They are going to be so much more concerned with things like smoke detectors that don't work, overloaded electrical sockets, blocked emergency exits, fire extinguishers that need inspection/replacing, and other major fire related things.

And if you are worried about the amount you have.. don't be! Some people, myself included, are on fixed monthly incomes with only ONE monthly payment, so we are basically left to get everything we need for an entire month or more at one time.

Hope this response is helpful for you!
 
  • Like
Reactions: bobbilly, LittleBoyCuddles, Joe100000 and 1 other person
You have received very excellent information regarding normal /common Fire Safety Inspections.

They will be checking:
- Smoke Detectors and whether they are operational and their age.
- Overloaded electrical outlets.
- Electrical cords and overall all length (addition cords added).
- Light fixtures without bulbs.
- The area in front and next to electrical outlets.
- Assure that individuals entering your area can easy move in and back-out.
 
  • Like
Reactions: bobbilly, BunnyPrincess, LittleBoyCuddles and 1 other person
Joe100000 said:
If they're in a closet with clothes it doesn't matter, most modern clothes are polyester or a polyester blend and are super flammable anyway, some packs of nappies won't increase the fire potential of a closet significantly enough to raise an issue.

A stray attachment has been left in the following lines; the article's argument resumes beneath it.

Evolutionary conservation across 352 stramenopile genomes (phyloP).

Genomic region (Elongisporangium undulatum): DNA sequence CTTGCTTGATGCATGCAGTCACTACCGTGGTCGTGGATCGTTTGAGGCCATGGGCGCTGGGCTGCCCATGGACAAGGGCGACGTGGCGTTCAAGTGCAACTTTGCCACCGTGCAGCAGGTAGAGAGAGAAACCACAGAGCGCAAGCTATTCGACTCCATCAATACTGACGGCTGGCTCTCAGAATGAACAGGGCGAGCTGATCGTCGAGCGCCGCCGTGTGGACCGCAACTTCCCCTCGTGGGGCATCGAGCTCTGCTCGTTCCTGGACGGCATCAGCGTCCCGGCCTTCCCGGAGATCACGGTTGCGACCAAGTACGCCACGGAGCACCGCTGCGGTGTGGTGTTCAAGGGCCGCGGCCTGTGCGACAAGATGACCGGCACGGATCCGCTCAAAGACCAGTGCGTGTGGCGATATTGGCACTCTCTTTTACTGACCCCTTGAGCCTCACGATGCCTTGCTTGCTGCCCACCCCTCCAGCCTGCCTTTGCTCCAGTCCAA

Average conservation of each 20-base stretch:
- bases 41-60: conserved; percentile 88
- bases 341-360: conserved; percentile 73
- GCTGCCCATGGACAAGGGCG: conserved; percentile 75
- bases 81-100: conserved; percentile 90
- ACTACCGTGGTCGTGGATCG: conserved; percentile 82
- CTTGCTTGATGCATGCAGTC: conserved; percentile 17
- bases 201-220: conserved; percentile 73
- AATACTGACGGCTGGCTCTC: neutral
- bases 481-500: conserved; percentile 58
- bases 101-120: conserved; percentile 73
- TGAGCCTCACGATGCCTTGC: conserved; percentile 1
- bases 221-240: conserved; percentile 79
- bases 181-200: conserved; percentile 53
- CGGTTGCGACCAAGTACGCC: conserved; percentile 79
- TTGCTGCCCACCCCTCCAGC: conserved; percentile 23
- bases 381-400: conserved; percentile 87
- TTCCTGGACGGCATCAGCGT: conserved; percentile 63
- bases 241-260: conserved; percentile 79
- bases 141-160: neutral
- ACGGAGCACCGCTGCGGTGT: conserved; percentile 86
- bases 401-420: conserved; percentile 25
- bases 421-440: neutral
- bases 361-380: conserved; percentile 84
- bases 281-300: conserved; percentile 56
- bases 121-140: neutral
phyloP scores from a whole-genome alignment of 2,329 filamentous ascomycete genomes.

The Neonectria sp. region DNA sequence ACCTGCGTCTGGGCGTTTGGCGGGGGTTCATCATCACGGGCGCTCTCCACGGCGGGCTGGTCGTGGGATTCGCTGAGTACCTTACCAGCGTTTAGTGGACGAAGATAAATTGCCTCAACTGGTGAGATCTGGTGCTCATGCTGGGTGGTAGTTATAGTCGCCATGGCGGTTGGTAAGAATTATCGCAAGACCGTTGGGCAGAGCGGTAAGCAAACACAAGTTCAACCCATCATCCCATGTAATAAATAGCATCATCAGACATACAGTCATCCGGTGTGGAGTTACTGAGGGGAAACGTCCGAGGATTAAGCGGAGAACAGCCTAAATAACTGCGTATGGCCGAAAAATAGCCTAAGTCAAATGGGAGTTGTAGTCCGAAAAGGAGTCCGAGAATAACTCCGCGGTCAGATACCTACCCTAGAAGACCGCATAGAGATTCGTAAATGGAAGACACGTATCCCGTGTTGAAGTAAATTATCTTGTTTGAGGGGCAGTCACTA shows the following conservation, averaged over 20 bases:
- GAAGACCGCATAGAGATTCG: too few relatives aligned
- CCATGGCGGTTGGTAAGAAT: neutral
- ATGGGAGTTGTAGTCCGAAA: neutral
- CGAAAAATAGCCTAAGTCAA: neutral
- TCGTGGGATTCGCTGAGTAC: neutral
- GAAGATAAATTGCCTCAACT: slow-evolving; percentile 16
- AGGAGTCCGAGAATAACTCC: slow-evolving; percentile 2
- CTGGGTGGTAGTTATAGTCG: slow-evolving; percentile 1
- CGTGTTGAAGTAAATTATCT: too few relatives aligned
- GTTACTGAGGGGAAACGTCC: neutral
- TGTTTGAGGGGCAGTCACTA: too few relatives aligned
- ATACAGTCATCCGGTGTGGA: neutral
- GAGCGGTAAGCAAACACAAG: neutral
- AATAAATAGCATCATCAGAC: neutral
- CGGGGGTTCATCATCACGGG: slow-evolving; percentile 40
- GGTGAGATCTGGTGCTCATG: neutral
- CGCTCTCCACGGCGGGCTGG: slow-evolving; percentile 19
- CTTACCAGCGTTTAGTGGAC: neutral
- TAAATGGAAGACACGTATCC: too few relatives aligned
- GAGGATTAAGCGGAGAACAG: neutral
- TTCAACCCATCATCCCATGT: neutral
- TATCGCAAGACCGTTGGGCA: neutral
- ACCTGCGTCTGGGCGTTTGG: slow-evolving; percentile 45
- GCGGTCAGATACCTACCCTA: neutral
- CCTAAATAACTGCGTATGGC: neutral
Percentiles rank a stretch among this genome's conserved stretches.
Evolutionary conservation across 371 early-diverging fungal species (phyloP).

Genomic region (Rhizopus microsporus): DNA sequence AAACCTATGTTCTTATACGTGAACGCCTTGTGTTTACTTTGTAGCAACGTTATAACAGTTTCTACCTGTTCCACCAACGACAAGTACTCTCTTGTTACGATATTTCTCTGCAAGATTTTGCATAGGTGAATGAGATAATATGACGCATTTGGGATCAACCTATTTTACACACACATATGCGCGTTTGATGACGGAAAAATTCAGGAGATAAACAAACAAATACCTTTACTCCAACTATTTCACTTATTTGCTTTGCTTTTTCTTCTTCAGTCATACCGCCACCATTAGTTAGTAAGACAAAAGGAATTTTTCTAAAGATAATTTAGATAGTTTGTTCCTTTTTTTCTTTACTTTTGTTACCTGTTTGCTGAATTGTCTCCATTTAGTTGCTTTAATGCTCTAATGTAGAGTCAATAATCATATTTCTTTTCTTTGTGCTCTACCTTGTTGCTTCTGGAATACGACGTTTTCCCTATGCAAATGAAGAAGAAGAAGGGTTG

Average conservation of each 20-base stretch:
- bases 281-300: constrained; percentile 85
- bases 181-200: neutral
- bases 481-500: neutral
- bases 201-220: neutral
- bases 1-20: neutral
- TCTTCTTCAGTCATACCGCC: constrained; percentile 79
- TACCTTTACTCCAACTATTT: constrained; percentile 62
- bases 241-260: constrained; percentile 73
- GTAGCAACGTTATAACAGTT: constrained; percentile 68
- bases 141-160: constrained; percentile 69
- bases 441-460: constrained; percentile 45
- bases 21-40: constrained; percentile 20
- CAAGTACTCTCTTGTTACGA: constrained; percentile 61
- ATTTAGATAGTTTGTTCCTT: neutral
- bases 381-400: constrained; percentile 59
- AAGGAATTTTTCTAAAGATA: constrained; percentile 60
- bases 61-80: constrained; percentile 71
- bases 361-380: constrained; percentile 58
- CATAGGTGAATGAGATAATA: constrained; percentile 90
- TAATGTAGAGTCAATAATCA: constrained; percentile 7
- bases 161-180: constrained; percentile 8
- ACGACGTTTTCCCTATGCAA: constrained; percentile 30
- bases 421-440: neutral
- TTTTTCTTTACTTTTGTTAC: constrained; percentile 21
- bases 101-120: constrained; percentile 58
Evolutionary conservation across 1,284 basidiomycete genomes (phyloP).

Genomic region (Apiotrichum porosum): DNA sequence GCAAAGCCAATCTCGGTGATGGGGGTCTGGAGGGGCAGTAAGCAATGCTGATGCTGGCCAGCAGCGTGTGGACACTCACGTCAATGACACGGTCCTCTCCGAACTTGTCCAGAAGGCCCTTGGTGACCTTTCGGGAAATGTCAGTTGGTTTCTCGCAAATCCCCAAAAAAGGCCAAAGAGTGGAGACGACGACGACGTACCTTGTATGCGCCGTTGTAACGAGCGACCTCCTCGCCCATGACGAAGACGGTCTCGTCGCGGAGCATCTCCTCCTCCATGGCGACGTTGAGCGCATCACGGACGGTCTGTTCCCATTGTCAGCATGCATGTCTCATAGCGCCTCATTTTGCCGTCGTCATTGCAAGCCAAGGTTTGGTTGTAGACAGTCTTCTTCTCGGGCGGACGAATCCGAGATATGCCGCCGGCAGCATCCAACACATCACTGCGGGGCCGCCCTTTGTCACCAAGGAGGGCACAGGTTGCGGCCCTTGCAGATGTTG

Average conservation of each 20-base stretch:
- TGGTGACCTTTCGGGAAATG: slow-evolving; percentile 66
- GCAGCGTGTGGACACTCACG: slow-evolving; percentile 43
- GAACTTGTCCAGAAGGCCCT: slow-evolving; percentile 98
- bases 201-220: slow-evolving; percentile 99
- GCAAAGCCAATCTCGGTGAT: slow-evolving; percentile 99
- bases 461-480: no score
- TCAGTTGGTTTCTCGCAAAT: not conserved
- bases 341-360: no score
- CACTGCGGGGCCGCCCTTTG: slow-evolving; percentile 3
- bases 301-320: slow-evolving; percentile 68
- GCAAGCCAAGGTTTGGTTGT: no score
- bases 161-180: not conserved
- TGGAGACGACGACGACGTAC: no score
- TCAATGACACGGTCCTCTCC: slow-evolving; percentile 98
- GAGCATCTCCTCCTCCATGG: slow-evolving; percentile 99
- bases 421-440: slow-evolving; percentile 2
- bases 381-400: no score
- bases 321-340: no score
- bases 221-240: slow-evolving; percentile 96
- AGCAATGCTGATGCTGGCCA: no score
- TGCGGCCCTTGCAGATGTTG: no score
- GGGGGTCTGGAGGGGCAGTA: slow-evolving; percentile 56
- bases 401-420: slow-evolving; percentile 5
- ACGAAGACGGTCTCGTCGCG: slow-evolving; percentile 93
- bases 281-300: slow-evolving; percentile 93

Yes, I agree - I think distributing them into several locations, especially in cupboards with clothes etc is definitely the way forward - far better than presenting the inspectors with a five foot mountain of nappies! 👍
 
Order a couple opaque plastic storage tubs sized to fit a whole number of packs without wasted space. Cube them up and drape a couple loose items on the top.

Spread them around a bit. Any under bed storage?
 
  • Like
Reactions: Edgewater
*throws match onto pile of diapers*

"What?! I thought you were here to inspect the fire!"

bobbilly said:
middle of my room.
That's probably the only thing to actually (maybe) worry about. If they might reasonably be considered "in the way," you'll probably be asked to move them. I can't imagine you'll get any grief about having them though.
 
  • Like
Reactions: Edgewater
DLmikey said:
I don’t want to sound too alarmist, but I don’t think embarrassment will be an issue, but a greater concern is that such a concentration of a plastic-based product with plastic packaging in one relatively small space may be deemed to constitute a potential fire hazard.

These comments have been made to me when I have stored large amounts of materials for my graphic design business before the process became digital and larger amounts of paper/fibre boards/plasticised materials were no longer required.
I suppose this could work in their favour. Maybe the people at the home would be kind and offer storage space for the tenacious Mt. Tena
 
Last edited:
  • Like
  • Love
Reactions: bobbilly, DLmikey and Edgewater
Back
Top